For more information about Treecreeper Arborists Ltd, head to our website at


Woodland Watch – Week 15 – 26/06/2013

Summer seems to finally be here and although it is neither as warm or as predictable as we would like, at least it is not as cold as it has been! This week my walk in the woods was overcast, but warm and I hope you will join me to have a look at what is going on this week.

The grass in the meadow approaching the wood is getting taller and taller but closer to ground level you can see lots of little purple clover flowers.

Clover growing in the hay meadow

Clover growing in the hay meadow

This red clover (Trifolium pratense) is a native, herbaceous perennial plant which can grow 20-80cm tall. The genus is so named because of the leaf structure consisting of three leaflets, known as trifoliate leaves. Clover is an interesting plant, widely grown as a fodder crop and highly valued for its nitrogen fixing capabilities which increase soil fertility.

Nitrogen fixation is the process by which nitrogen in the atmosphere is converted into ammonia. In the atmosphere nitrogen exists as a diatomic molecule (the atoms go around in pairs, like oxygen). In this inert state it does not easily react with other chemicals to form new compounds. Nitrogen fixing nodules in the clover plant frees up the nitrogen atoms from their chemical diatomic form (N2) to be used in other ways.

Before the establishment of science, when peopled looked to religion and magic for medicinal cures, red clover was already playing a part in people’s lives. To early Christians, it was a sign of the Trinity while during the Middle Ages, it was regarded as a charm against evil. A mutation resulting in the well-known four-leaf clover is considered good luck when found, even to this day.

Heading into the woodland, the first difference that was immediately apparent was how dark the wood was compared to previous weeks. The canopy has now almost completely closed over with a hazel lower canopy and an upper canopy made up of a range of other broad leaf trees including oak and horse chestnut.

The woodland was noticeably darker now the canopy has closed over

The woodland was noticeably darker now the canopy has closed over

One of the lower level tree species that we haven’t yet touched on but which I have noticed on my walks is the holly (Ilex aquifolium). An evergreen shrub which most people can easily recognise it can grow 10-25m tall with sharp spiney leaves which last around 5 years. What many people don’t realise, and to the relief of tree surgeons such as ourselves, is that leaves on the upper branches of mature trees do not have spines as they are well out of the reach of grazing animals and do not require this particular defense mechanism.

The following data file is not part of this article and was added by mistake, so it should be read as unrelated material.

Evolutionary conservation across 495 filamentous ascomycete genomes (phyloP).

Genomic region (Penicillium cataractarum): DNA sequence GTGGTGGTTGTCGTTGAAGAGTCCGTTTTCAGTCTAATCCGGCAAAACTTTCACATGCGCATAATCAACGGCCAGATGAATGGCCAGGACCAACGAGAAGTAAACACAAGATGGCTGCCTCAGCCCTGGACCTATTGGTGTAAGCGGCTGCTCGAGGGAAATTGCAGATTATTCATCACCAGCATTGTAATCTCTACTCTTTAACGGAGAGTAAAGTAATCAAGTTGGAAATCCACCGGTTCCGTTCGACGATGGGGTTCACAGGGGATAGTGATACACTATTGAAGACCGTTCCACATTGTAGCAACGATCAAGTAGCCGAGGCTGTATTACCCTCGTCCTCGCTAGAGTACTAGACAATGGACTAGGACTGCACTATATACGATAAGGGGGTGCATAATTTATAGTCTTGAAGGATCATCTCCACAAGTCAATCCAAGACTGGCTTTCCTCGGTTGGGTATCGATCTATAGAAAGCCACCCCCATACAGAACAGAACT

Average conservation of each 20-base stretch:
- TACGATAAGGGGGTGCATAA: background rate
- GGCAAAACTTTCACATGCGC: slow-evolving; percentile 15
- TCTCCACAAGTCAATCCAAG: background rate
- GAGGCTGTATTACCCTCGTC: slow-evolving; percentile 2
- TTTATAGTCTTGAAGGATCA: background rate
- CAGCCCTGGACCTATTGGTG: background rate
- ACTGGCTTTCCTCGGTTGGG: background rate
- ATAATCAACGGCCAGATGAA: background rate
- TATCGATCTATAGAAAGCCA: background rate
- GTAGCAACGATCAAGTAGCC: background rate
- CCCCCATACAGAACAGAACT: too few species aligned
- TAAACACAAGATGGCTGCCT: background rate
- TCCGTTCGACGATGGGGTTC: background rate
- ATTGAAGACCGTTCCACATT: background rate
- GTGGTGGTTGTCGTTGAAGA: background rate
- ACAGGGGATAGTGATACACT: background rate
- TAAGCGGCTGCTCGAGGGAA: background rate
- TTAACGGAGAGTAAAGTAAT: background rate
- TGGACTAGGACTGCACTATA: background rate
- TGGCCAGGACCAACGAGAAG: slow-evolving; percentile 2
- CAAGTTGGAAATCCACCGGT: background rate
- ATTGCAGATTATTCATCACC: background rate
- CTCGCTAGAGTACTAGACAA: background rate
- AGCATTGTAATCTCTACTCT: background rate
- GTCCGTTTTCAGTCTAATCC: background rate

Lower leaves of a mature holly tree

Lower leaves of a mature holly tree

Holly is dioescious which means there are male and female plants, unlike the hazel which we saw developing the male catkins and female flowers on the same trees. The sex of the plants cannot be determined until they begin flowering, usually between 4 and 12 years of age. Between October and November, the flowers on the female plants will grow into red fruit which is eaten by birds and rodents.

Interestingly in the Irish/Gaelic ogham alphabet holly is called Tinne, a word believed to have originally meant ‘fire’. From this was derived the word ‘tinder’, referring to dry, inflammable matter used for kindling fire from a spark. This association between holly and fire has been known since ancient times when charcoal made from holly wood was used by armourers to forge swords and axe heads.

The holly will remain fairly constant through the changing of the seasons, but it is a highly valuable woodland species.

Sticking with the theme of trees, another species to note is the English elm. Once a classic English tree like the English Oak, the elm all but disappeared from our countryside after Dutch Elm Disease reached Britain in 1927.

Now, these small elm saplings around the edge of the wood, although relatively common at this stage of their lives, are unlikely to reach maturity.

English Elm saplings

English Elm saplings

The current DED epidemic is caused by the fungus Ophiostoma novo-ulmi which is dispersed by various elm bark beetles within the Scolytus genus. The fungus blocks water conduction, resulting in wilting and eventual death of the foliage.

The first signs of the disease are often yellowing/browning of foliage tips as the affected branches are gradually starved of water.  When the leaves fall, the remaining twigs often turn down to form ‘shepherds crooks’ which can be valuable for disease detection in winter.

The diagram below shows how the disease progresses.

Dutch Elm Disease

Dutch Elm Disease

Although the English landscape has certainly lost the majority of its mature English elms, the Ulmus procera species has not disappeared completely from the landscape. This is because the elm bark beetles require bark to be of a certain thickness for breeding to be successful.

When an English Elm is killed by the disease, some roots remain alive and new elms regenerate from these. This means that for every mature elm killed by DED, many more are able to replace it. We may not have many large elms, but there are millions of young elms growing all over the English countryside, such as these young saplings in our wood.

That’s it for this week. Join us again next week for another walk in the woods.